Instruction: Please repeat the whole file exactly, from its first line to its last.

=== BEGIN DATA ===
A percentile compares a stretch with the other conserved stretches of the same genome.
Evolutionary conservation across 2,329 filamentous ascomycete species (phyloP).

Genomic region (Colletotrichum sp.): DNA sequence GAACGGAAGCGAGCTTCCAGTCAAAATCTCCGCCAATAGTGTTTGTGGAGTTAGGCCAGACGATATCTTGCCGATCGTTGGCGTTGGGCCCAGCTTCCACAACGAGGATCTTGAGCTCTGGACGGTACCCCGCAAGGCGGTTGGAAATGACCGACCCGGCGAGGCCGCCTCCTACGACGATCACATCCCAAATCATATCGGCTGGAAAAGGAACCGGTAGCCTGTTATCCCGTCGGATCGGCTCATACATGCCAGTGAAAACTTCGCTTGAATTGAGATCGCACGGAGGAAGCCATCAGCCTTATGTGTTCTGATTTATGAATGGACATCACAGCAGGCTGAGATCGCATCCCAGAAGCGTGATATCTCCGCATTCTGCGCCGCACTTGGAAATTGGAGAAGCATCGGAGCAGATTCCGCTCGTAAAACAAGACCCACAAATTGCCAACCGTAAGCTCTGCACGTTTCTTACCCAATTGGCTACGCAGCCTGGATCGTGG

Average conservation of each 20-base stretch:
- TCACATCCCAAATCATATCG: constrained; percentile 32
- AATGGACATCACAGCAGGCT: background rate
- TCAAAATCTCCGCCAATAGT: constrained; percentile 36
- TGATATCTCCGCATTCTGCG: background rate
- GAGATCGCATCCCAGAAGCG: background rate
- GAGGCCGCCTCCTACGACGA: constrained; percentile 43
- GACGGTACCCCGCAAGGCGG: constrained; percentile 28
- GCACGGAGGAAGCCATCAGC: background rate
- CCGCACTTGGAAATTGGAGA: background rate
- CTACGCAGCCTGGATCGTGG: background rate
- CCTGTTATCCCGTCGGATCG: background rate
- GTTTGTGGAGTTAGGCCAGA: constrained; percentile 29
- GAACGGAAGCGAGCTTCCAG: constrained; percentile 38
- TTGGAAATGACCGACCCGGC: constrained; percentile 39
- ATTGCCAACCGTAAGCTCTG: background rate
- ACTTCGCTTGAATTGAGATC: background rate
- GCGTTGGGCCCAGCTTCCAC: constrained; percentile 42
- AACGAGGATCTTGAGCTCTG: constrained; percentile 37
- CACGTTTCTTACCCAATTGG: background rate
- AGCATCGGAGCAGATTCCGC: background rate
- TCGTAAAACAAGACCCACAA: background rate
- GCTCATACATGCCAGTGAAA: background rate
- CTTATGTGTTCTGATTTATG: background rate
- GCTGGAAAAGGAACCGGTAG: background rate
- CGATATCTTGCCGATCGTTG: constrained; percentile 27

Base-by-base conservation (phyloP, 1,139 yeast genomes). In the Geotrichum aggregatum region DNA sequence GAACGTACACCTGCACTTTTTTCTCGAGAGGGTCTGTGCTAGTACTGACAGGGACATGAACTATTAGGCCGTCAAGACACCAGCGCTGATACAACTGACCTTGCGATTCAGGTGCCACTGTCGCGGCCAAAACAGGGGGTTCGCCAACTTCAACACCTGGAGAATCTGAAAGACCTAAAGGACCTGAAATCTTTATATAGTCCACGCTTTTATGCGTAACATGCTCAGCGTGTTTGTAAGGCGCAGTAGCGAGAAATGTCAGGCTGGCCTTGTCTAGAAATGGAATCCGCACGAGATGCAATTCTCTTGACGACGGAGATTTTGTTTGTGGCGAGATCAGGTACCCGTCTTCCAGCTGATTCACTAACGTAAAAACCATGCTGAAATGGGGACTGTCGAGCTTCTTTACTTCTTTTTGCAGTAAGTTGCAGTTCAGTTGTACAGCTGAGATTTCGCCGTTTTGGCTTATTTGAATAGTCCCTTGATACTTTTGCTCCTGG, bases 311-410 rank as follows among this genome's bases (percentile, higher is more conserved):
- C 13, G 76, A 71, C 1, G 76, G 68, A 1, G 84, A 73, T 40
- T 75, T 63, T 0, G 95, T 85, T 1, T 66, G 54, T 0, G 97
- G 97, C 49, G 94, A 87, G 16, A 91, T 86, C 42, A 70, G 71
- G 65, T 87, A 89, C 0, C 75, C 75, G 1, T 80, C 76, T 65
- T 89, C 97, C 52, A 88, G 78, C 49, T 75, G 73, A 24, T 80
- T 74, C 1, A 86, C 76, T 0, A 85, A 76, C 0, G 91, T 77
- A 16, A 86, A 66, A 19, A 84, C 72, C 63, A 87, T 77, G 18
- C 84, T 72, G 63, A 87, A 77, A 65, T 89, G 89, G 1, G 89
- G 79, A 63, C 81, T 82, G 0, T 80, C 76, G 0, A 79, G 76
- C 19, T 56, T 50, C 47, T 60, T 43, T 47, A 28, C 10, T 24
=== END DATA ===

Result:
A percentile compares a stretch with the other conserved stretches of the same genome.
Evolutionary conservation across 2,329 filamentous ascomycete species (phyloP).

Genomic region (Colletotrichum sp.): DNA sequence GAACGGAAGCGAGCTTCCAGTCAAAATCTCCGCCAATAGTGTTTGTGGAGTTAGGCCAGACGATATCTTGCCGATCGTTGGCGTTGGGCCCAGCTTCCACAACGAGGATCTTGAGCTCTGGACGGTACCCCGCAAGGCGGTTGGAAATGACCGACCCGGCGAGGCCGCCTCCTACGACGATCACATCCCAAATCATATCGGCTGGAAAAGGAACCGGTAGCCTGTTATCCCGTCGGATCGGCTCATACATGCCAGTGAAAACTTCGCTTGAATTGAGATCGCACGGAGGAAGCCATCAGCCTTATGTGTTCTGATTTATGAATGGACATCACAGCAGGCTGAGATCGCATCCCAGAAGCGTGATATCTCCGCATTCTGCGCCGCACTTGGAAATTGGAGAAGCATCGGAGCAGATTCCGCTCGTAAAACAAGACCCACAAATTGCCAACCGTAAGCTCTGCACGTTTCTTACCCAATTGGCTACGCAGCCTGGATCGTGG

Average conservation of each 20-base stretch:
- TCACATCCCAAATCATATCG: constrained; percentile 32
- AATGGACATCACAGCAGGCT: background rate
- TCAAAATCTCCGCCAATAGT: constrained; percentile 36
- TGATATCTCCGCATTCTGCG: background rate
- GAGATCGCATCCCAGAAGCG: background rate
- GAGGCCGCCTCCTACGACGA: constrained; percentile 43
- GACGGTACCCCGCAAGGCGG: constrained; percentile 28
- GCACGGAGGAAGCCATCAGC: background rate
- CCGCACTTGGAAATTGGAGA: background rate
- CTACGCAGCCTGGATCGTGG: background rate
- CCTGTTATCCCGTCGGATCG: background rate
- GTTTGTGGAGTTAGGCCAGA: constrained; percentile 29
- GAACGGAAGCGAGCTTCCAG: constrained; percentile 38
- TTGGAAATGACCGACCCGGC: constrained; percentile 39
- ATTGCCAACCGTAAGCTCTG: background rate
- ACTTCGCTTGAATTGAGATC: background rate
- GCGTTGGGCCCAGCTTCCAC: constrained; percentile 42
- AACGAGGATCTTGAGCTCTG: constrained; percentile 37
- CACGTTTCTTACCCAATTGG: background rate
- AGCATCGGAGCAGATTCCGC: background rate
- TCGTAAAACAAGACCCACAA: background rate
- GCTCATACATGCCAGTGAAA: background rate
- CTTATGTGTTCTGATTTATG: background rate
- GCTGGAAAAGGAACCGGTAG: background rate
- CGATATCTTGCCGATCGTTG: constrained; percentile 27

Base-by-base conservation (phyloP, 1,139 yeast genomes). In the Geotrichum aggregatum region DNA sequence GAACGTACACCTGCACTTTTTTCTCGAGAGGGTCTGTGCTAGTACTGACAGGGACATGAACTATTAGGCCGTCAAGACACCAGCGCTGATACAACTGACCTTGCGATTCAGGTGCCACTGTCGCGGCCAAAACAGGGGGTTCGCCAACTTCAACACCTGGAGAATCTGAAAGACCTAAAGGACCTGAAATCTTTATATAGTCCACGCTTTTATGCGTAACATGCTCAGCGTGTTTGTAAGGCGCAGTAGCGAGAAATGTCAGGCTGGCCTTGTCTAGAAATGGAATCCGCACGAGATGCAATTCTCTTGACGACGGAGATTTTGTTTGTGGCGAGATCAGGTACCCGTCTTCCAGCTGATTCACTAACGTAAAAACCATGCTGAAATGGGGACTGTCGAGCTTCTTTACTTCTTTTTGCAGTAAGTTGCAGTTCAGTTGTACAGCTGAGATTTCGCCGTTTTGGCTTATTTGAATAGTCCCTTGATACTTTTGCTCCTGG, bases 311-410 rank as follows among this genome's bases (percentile, higher is more conserved):
- C 13, G 76, A 71, C 1, G 76, G 68, A 1, G 84, A 73, T 40
- T 75, T 63, T 0, G 95, T 85, T 1, T 66, G 54, T 0, G 97
- G 97, C 49, G 94, A 87, G 16, A 91, T 86, C 42, A 70, G 71
- G 65, T 87, A 89, C 0, C 75, C 75, G 1, T 80, C 76, T 65
- T 89, C 97, C 52, A 88, G 78, C 49, T 75, G 73, A 24, T 80
- T 74, C 1, A 86, C 76, T 0, A 85, A 76, C 0, G 91, T 77
- A 16, A 86, A 66, A 19, A 84, C 72, C 63, A 87, T 77, G 18
- C 84, T 72, G 63, A 87, A 77, A 65, T 89, G 89, G 1, G 89
- G 79, A 63, C 81, T 82, G 0, T 80, C 76, G 0, A 79, G 76
- C 19, T 56, T 50, C 47, T 60, T 43, T 47, A 28, C 10, T 24